Chikungunya emerges in South Darfur, expert hired for advice
Medical sources reported cases of chikungunya in Tullus locality in South Darfur. The ministry of health hired an expert to investigate prevention methods such as placing observatories at domestic flights.
A medical source reported to Radio Dabanga that the local hospital received a person suffering from the disease, which was confirmed by laboratory tests.
The source called on responsible authorities to intensify awareness and education about health issues, to contain the disease and prevent its spread in South Darfur.
The Ministry of Health in Khartoum sent a medical expert to investigate cases of chikungunya in Sudan, and conduct a follow-up about mosquitoes, which carry and infect people with the disease.
The ministry announced that the expert has called for the establishment of observatories at the domestic flights at Khartoum airport and bus stations, in order to prevent the transmission of chikungunya fever from the eastern states.
It is the first reported appearance of the fever, popularly known as kankasha*, outside of eastern Sudan since the outbreak has started in August.
The outbreak of chikungunya began in August after heavy rains hit Sudan’s eastern Kassala state and El Gash river flooded large pieces of land. In October, health sources told Radio Dabanga that the number of patients admitted to health centres and private clinics in the eastern Sudanese state was increasing. Government officials reported that at least 13,400 people in Kassala are infected with the mosquito-borne disease.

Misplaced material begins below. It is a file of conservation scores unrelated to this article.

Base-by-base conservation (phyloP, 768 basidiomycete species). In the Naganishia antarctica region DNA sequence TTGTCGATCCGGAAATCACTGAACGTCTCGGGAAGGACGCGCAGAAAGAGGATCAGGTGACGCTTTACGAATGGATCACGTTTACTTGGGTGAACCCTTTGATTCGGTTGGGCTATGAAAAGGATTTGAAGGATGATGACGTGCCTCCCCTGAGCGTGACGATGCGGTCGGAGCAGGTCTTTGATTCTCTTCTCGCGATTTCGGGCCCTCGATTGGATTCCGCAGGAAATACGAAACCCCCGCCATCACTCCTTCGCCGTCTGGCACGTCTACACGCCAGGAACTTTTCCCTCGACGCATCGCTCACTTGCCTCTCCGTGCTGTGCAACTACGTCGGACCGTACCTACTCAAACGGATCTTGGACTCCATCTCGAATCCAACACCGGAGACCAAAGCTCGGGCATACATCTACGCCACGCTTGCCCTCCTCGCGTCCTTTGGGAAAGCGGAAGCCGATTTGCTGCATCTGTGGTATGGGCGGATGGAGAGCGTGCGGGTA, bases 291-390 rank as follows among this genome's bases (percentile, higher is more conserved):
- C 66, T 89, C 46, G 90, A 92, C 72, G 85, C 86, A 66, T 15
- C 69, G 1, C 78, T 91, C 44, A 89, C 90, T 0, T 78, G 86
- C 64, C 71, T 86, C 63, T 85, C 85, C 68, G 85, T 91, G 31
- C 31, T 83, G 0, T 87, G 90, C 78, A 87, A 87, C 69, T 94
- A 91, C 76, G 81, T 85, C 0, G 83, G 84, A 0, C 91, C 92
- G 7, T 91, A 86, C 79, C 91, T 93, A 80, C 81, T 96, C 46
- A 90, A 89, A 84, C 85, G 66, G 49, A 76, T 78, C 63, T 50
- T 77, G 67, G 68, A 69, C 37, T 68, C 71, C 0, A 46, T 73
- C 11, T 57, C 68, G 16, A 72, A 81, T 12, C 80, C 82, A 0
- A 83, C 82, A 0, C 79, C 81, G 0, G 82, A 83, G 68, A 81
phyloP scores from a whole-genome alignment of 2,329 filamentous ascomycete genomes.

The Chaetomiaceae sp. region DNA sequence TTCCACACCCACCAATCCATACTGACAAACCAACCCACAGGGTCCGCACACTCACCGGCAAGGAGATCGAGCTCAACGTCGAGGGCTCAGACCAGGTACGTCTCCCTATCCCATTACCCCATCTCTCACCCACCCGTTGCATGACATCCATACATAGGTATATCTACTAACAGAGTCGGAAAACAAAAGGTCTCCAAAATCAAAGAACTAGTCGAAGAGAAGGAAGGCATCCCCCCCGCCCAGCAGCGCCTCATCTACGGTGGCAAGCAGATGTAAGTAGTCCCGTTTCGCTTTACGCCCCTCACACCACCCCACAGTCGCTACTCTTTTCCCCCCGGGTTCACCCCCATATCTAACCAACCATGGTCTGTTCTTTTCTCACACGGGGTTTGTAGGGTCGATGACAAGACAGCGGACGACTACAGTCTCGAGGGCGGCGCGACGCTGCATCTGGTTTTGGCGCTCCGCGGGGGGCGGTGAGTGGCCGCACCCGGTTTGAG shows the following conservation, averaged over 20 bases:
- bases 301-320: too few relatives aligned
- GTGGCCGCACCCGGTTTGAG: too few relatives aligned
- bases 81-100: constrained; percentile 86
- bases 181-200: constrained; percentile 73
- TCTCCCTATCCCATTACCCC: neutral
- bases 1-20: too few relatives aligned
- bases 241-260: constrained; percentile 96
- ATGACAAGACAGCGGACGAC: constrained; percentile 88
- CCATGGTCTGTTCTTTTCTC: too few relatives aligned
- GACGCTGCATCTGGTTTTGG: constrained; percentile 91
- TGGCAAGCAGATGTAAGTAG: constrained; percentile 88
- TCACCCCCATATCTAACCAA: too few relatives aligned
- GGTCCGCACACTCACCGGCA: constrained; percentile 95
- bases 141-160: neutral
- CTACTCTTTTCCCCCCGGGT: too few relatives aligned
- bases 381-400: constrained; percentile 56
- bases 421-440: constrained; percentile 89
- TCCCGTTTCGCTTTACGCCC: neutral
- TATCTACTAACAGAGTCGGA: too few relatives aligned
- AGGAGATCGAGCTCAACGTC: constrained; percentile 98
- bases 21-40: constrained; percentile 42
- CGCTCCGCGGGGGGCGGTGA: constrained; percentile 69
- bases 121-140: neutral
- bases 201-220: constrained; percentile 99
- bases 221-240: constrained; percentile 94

The World Health Organization (WHO) has confirmed in a report that laboratory tests of samples from the infected people in Sudan’s Kassala state show cases of dengue fever along with chikungunya.
* Chikungunya is a virus transmitted by the same kind of mosquito that spreads dengue and Zika virus. It is characterised by an abrupt onset of fever, frequently accompanied by joint pain. There is no specific antiviral drug treatment for chikungunya. Treatment is directed primarily at relieving the symptoms, including the joint pain. Most patients recover fully within weeks, but in some cases joint pain may persist for several months, or even years. Serious complications are not common, but in older people, the disease can contribute to the cause of death
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